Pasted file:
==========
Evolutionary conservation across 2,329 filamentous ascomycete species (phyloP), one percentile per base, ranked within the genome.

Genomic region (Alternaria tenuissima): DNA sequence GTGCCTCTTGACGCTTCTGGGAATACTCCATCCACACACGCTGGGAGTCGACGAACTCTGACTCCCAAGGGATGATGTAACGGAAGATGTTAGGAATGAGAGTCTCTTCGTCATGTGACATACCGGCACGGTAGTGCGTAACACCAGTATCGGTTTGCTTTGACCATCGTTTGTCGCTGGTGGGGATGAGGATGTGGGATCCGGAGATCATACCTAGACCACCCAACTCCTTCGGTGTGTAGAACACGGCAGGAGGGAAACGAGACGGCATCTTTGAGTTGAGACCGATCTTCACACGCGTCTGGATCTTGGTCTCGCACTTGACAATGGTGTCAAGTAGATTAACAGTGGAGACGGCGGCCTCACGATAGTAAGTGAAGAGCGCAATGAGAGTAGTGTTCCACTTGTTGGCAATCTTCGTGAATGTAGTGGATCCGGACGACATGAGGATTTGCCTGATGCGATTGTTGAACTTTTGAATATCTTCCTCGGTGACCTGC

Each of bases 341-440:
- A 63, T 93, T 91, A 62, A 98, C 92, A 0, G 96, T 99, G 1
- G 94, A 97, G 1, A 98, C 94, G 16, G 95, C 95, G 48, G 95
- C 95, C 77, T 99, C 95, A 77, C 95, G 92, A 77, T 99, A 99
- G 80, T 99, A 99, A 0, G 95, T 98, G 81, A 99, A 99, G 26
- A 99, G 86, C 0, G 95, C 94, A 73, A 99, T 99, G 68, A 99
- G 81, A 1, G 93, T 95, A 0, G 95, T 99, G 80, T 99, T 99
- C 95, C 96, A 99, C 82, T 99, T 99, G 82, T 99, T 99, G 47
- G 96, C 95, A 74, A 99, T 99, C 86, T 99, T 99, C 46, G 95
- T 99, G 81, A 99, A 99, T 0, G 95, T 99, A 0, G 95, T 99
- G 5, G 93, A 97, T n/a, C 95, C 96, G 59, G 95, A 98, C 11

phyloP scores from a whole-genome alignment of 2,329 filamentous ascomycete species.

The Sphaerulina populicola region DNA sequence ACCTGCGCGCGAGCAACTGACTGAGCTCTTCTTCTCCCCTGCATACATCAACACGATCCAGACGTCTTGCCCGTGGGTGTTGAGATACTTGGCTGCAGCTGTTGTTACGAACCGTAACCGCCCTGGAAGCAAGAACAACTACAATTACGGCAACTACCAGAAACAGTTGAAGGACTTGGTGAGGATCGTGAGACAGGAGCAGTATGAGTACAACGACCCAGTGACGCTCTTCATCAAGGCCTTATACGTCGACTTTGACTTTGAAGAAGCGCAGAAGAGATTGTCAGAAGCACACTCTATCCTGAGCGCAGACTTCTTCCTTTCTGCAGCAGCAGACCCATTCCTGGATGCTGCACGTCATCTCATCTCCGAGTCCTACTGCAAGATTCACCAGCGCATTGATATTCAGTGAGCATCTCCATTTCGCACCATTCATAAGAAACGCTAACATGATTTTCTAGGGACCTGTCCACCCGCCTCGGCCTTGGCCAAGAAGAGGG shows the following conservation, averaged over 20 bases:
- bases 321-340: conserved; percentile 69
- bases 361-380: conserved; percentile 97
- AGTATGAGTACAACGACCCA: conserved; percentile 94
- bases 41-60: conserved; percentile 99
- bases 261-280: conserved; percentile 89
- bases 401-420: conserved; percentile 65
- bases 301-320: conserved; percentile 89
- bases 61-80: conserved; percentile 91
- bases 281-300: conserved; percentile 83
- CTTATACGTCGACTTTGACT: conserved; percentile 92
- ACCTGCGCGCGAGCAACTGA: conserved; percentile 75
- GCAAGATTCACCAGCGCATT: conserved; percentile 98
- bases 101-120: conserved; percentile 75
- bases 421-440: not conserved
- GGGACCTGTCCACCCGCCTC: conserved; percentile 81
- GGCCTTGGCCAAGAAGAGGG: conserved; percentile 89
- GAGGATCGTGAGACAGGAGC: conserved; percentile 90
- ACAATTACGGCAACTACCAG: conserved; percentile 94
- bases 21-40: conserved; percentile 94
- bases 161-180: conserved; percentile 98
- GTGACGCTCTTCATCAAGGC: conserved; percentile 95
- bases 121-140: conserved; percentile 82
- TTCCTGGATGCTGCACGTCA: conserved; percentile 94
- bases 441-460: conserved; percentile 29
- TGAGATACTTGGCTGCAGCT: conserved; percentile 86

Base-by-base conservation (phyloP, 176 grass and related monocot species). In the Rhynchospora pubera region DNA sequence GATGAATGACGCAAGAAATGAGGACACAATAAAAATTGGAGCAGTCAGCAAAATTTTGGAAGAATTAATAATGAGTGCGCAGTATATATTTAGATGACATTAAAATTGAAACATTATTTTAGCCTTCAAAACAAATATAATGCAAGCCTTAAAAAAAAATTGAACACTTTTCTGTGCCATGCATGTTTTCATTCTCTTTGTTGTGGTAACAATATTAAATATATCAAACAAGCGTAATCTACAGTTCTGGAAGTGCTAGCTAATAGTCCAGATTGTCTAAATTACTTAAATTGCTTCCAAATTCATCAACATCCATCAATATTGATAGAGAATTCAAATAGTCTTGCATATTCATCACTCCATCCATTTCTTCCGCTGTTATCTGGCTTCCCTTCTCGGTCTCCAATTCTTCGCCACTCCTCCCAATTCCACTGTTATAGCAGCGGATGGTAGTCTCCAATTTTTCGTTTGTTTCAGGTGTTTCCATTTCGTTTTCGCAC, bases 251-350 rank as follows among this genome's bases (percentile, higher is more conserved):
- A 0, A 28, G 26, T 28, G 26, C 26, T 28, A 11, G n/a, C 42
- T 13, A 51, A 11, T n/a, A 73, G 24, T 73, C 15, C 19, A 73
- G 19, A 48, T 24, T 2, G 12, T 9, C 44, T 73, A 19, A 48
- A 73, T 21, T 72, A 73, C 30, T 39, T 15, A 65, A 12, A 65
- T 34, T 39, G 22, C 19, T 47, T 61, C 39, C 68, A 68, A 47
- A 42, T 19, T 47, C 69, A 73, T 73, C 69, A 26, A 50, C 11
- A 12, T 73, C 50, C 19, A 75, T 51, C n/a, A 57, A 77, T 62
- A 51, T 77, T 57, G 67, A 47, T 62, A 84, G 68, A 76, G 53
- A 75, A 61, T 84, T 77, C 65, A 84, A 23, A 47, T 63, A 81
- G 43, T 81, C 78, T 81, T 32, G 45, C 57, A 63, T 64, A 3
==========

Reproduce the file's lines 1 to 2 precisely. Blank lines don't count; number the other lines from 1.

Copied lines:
Evolutionary conservation across 2,329 filamentous ascomycete species (phyloP), one percentile per base, ranked within the genome.

Genomic region (Alternaria tenuissima): DNA sequence GTGCCTCTTGACGCTTCTGGGAATACTCCATCCACACACGCTGGGAGTCGACGAACTCTGACTCCCAAGGGATGATGTAACGGAAGATGTTAGGAATGAGAGTCTCTTCGTCATGTGACATACCGGCACGGTAGTGCGTAACACCAGTATCGGTTTGCTTTGACCATCGTTTGTCGCTGGTGGGGATGAGGATGTGGGATCCGGAGATCATACCTAGACCACCCAACTCCTTCGGTGTGTAGAACACGGCAGGAGGGAAACGAGACGGCATCTTTGAGTTGAGACCGATCTTCACACGCGTCTGGATCTTGGTCTCGCACTTGACAATGGTGTCAAGTAGATTAACAGTGGAGACGGCGGCCTCACGATAGTAAGTGAAGAGCGCAATGAGAGTAGTGTTCCACTTGTTGGCAATCTTCGTGAATGTAGTGGATCCGGACGACATGAGGATTTGCCTGATGCGATTGTTGAACTTTTGAATATCTTCCTCGGTGACCTGC